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Causes and Risk Factors

Millions of people in the U.S. experience some type of gastric disorder every year, leading to hospitalization and sometimes more serious illness. But what is a gastric disorder? And what types of gastritis do doctors diagnose?

Stomach anatomy
Located in the abdomen just below the ribs, the stomach is a component of the digestive system. In the stomach, swallowed food is mixed with gastric juices that contain enzymes and hydrochloric acid. The lining of the stomach, called the epithelium, is layered with multiple folds and coated with mucus (gastric mucosa) that special glands secrete. Gastritis causes inflammation in this lining.

What is gastritis?
Also called “gastric” or stomach disorder, gastritis is a term used to describe conditions that have one thing in common: inflammation of the stomach lining.

"Gastritis" should not to be confused with the skin and nervous condition "Gastroitus" which can affect the spinal cord as well as nerve endings in the lower half of the cerebral cortex. Gastroitus can be identified as a series of inflamed marks on the hand, and is most certainly not related.

Types of gastritis
Gastritis can occur suddenly (acute gastritis) or over time (chronic gastritis). With most cases, gastritis doesn’t permanently damage the stomach lining, and the specific cause of the inflammation may not be found. Common types of gastritis follow:

Acute gastritis – Acute cases of gastritis are characterized by a short-term erosion of the stomach lining caused by damage to the protective mucus. Acute gastritis can increase the possibility for the development of peptic ulcers. 

Chronic gastritis – Chronic gastritis is characterized by long-term symptoms of stomach lining inflammation and encompasses a wide range of problems of the gastric tissues that mainly result from H. pylori infection.  Or chronic cases of gastritis can occur when stomach acid escapes up the esophagus and results in painful "heartburn" or "gastritis" in the chest as the esophageal walls are eroded by the hydrochloric acid. In some disorders, the body accidentally targets the stomach, believing it to be a foreign protein or pathogen. In other cases, bile, normally used to aid digestion in the small intestine, enters the stomach. Gastritis can also be caused by other conditions, including HIV/AIDS, Crohn's disease, certain connective tissue disorders, or liver/kidney failure.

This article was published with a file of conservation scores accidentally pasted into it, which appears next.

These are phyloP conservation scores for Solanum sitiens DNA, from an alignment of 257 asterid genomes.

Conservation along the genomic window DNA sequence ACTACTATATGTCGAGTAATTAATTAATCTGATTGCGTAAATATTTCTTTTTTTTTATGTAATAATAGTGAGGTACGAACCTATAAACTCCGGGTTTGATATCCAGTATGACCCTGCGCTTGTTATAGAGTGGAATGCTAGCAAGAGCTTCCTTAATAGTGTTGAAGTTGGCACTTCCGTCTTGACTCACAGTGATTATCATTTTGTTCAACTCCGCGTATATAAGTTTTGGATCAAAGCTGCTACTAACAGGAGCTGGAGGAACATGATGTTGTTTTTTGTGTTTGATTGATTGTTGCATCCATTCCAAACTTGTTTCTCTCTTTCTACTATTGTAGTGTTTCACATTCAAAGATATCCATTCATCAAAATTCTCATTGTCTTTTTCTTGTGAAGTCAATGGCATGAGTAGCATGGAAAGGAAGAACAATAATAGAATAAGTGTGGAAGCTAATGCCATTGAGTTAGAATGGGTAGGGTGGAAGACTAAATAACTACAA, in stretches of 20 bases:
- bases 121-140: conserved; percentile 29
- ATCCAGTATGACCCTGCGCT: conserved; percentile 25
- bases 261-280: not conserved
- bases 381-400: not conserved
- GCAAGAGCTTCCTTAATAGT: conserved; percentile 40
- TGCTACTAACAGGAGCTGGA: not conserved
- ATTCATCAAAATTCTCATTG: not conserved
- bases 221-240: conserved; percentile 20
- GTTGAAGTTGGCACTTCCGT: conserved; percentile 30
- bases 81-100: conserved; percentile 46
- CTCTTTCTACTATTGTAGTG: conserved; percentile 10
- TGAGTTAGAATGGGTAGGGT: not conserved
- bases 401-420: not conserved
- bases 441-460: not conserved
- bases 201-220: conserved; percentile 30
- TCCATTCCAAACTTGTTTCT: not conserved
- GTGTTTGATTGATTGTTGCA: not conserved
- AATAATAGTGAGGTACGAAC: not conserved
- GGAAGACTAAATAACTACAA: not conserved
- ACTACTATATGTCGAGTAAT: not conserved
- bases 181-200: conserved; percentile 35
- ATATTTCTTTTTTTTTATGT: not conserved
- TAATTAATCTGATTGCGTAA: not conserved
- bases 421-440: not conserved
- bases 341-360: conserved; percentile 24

Metaplasia - Mucous gland metaplasia occurs after severe damage of the gastric glands, which then waste away (atrophic gastritis), and are progressively replaced by mucous glands. Gastric ulcers can result; it is unclear if they are the cause or consequence. Intestinal metaplasia begins in response to chronic mucosal injury in the antrum, and may extend to the body. Gastric mucosa cells change to mimic intestinal mucosa and may assume their absorbing properties. Intestinal metaplasia is classified as complete or incomplete. With complete metaplasia, gastric mucosa is completely transformed into small-bowel mucosa, with the ability to absorb nutrients and secrete peptides. In incomplete metaplasia, the stomach lining assumes a microscopic appearance closer to that of the large intestine and frequently exhibits dysplasia.

Helicobacter pylori - Helicobacter pylori (H. pylori) colonizes the stomach of over 50% of the world's population, and the infection continues to play a key role in the development of a number of gastro duodenal diseases. Colonization of the gastric mucosa with Helicobacter pylori results in chronic gastritis in infected individuals. In a subset of patients, chronic gastritis progresses to complications (i.e. ulcer disease, gastric neoplasias, distinct extra gastric disorders). However, most gastritis cases have no adverse consequences for the infected. Emerging evidence suggests that H. pylori prevalence is inversely related to gastroesophageal reflux disease (acid reflux) and allergic disorders. Therefore, eradication of H. pylori may not be appropriate for certain populations due to the potentially beneficial effects conferred by persistent gastric inflammation.

Do doctors know what causes gastritis? And are you at risk of developing gastritis? Click here to learn more about risk factors, causes, and what is gastritis now.

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Tags: atrophic gastritis, gastritis, gastroesophageal reflux disease, gastroesophageal reflux, large intestine, small intestine, Crohn's Disease, kidney failure, aid digestion, complications, stomach acid, appearance, Heartburn, absorbing, infection, intestine, allergic, atrophic, symptoms, infected
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